After the Dodgers, the calendar does seem to lighten up for the D-backs. Their next 16 games are all against outfits who are currently below .500, including six versus the woeful Reds. That does include the reigning World Series champion Braves, but much like the Giants, they have struggled to recapture their form from last season, possessing a record of 20-23, in line with their runs scored and allowed. Hopefully, the Diamondbacks can take advantage of this schedule, and push further above .500, and perhaps even into a wild-card place. It’ll be interesting to see what this unexpected competence does to fan confidence when that gets polled next week.
I still have concerns, not least the bullpen. Mark Melancon and Ian Kennedy lead the team in losses, with eight combined. While Melancon’s FIP is a lot better than his ERA (4.10 vs. 7.04), he’s not missing bats, with only eight strikeouts of the 73 batters he has faced - basically half his career rate. Kennedy’s WHIP is 1.552, leading to a FIP for him of 4.99. It feels like something is going to give. It may simply be their arms. Torey Lovullo has leaned perilously heavy on Kennedy, Joe Mantiply and Noe Ramirez so far. They are the only relievers in the NL with over 20 appearances going into play today. Getting some more, reliable arms would be very helpful: maybe Luis Frias can, and getting Kyle Nelson back could help.
It has been nice to see the offense pick up the slack, especially as pitching (most notably, though not exclusively, the rotation) has regressed. Their OPS in May has been 180 points better than April. Overall, an OPS+ of 95 still offers room for improvement, though it is eight points better than the 2021 season figure. The blossoming of Daulton Varsho, even after being forced into the catcher’s role, has been key, to the point that David Peralta’s 124 OPS+ may make him worth keeping for the second-half, if the team stays in the hunt. [It’s not as three months of the Freight Train would get much in the way of needle-moving prospects] Dare I say, perhaps buyers rather than sellers at the deadline? Who’d have thought it!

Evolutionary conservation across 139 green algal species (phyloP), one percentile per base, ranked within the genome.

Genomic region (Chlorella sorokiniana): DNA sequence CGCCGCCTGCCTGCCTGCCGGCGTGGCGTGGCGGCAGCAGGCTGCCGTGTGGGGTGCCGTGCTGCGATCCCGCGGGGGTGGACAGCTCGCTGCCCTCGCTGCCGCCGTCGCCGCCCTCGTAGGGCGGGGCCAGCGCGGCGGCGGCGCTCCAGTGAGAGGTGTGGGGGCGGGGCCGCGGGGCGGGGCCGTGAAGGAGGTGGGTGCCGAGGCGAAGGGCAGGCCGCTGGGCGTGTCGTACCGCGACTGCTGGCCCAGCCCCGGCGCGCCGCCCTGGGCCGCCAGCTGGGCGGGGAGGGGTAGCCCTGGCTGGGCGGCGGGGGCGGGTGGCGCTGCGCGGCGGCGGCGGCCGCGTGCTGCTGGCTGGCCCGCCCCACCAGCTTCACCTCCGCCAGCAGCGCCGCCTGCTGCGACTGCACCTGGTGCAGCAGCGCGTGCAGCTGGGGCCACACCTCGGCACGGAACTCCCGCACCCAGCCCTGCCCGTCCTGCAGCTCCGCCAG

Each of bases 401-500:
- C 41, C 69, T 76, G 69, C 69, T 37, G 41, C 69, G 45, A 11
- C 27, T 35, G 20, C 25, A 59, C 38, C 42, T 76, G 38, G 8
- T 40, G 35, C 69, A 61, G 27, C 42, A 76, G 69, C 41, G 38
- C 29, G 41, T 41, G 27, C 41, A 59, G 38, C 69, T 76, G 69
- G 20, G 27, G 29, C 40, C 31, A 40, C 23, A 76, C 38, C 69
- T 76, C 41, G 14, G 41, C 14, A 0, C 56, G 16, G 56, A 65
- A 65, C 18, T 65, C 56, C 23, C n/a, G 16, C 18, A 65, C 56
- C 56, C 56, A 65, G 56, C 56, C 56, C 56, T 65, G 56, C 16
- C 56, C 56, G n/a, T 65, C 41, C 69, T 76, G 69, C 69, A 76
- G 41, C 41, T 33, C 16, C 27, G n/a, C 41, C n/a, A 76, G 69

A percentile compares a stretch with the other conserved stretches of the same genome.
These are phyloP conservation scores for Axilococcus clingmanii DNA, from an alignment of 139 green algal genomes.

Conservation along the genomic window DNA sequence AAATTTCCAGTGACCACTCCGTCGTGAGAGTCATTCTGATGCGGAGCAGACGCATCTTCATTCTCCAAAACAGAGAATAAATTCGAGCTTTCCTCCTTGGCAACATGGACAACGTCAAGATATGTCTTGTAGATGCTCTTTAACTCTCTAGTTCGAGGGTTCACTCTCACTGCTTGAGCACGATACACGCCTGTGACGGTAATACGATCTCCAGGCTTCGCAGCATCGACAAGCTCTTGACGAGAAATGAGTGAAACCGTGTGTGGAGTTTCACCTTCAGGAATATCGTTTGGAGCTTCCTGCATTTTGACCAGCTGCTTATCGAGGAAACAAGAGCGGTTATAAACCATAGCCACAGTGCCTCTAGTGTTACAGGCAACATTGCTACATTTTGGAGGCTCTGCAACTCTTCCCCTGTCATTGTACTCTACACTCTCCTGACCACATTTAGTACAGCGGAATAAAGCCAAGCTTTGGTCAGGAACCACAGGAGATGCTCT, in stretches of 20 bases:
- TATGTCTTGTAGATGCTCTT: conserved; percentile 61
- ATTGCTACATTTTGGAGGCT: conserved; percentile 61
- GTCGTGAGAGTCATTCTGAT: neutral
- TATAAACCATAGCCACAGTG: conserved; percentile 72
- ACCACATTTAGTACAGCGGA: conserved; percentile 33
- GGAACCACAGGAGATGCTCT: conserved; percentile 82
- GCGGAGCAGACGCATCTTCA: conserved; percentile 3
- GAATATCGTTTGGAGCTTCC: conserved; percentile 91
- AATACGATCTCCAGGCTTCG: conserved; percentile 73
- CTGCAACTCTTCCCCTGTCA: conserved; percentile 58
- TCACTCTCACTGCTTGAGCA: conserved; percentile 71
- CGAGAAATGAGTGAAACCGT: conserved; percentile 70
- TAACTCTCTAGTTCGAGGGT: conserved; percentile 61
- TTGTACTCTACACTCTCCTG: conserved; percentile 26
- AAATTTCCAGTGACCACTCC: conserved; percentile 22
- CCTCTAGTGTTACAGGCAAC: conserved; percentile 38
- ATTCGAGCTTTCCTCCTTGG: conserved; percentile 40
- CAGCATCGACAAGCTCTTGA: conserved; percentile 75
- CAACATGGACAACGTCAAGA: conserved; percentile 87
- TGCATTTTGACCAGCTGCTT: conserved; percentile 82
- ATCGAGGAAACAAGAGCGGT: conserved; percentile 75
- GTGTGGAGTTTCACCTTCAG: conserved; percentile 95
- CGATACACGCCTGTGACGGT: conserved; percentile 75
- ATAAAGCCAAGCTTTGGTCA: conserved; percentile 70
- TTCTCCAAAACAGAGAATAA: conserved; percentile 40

After two years where my interest in the game had faded to a low ebb, I’ll confess to paying some attention to the D-backs again. Certainly not watching every game, as yet, but at least checking the score on my phone - and that’s a damn sight better than I was doing over the latter two-thirds of 2021. Will it sustain? Only time will tell. However, there’s now little doubt the team seems likely to surpass most expectations, and that alone is encouraging. It’s still an outside shot: Fangraphs gives us only a 2.3% chance of making the playoffs. But then, they also say the Reds will win more games than the D-backs the rest of the way (56 to 51). So what the hell do they know? :)